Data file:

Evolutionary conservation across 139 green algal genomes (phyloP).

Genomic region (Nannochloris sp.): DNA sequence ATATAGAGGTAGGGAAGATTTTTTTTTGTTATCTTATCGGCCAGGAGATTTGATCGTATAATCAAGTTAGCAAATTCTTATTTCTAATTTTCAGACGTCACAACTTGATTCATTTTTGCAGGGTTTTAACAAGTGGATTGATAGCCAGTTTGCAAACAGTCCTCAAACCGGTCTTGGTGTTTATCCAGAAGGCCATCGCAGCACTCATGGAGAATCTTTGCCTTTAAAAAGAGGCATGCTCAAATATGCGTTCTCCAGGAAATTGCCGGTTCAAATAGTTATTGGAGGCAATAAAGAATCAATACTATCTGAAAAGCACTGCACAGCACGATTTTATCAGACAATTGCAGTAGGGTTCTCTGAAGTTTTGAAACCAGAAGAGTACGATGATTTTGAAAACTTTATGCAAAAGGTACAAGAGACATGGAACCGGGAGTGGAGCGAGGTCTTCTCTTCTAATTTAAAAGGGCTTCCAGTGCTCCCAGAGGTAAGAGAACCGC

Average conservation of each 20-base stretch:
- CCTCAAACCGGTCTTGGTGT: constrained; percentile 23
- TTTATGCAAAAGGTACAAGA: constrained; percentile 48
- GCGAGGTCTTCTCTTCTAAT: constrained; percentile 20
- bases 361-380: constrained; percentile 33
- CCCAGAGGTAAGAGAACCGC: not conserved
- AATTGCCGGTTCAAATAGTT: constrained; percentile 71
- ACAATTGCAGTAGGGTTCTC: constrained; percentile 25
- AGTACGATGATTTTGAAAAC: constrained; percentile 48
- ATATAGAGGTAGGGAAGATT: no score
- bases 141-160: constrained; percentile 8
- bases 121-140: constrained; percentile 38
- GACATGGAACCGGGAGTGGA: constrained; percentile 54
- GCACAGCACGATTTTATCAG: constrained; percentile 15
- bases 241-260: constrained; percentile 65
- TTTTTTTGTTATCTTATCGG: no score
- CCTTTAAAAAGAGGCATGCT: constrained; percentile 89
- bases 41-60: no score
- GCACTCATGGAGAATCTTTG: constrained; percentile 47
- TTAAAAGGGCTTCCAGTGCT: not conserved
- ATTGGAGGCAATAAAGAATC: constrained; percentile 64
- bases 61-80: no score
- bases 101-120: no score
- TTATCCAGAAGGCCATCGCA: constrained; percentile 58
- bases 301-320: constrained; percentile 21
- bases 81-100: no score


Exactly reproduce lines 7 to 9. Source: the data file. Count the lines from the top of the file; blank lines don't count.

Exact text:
- bases 361-380: constrained; percentile 33
- CCCAGAGGTAAGAGAACCGC: not conserved
- AATTGCCGGTTCAAATAGTT: constrained; percentile 71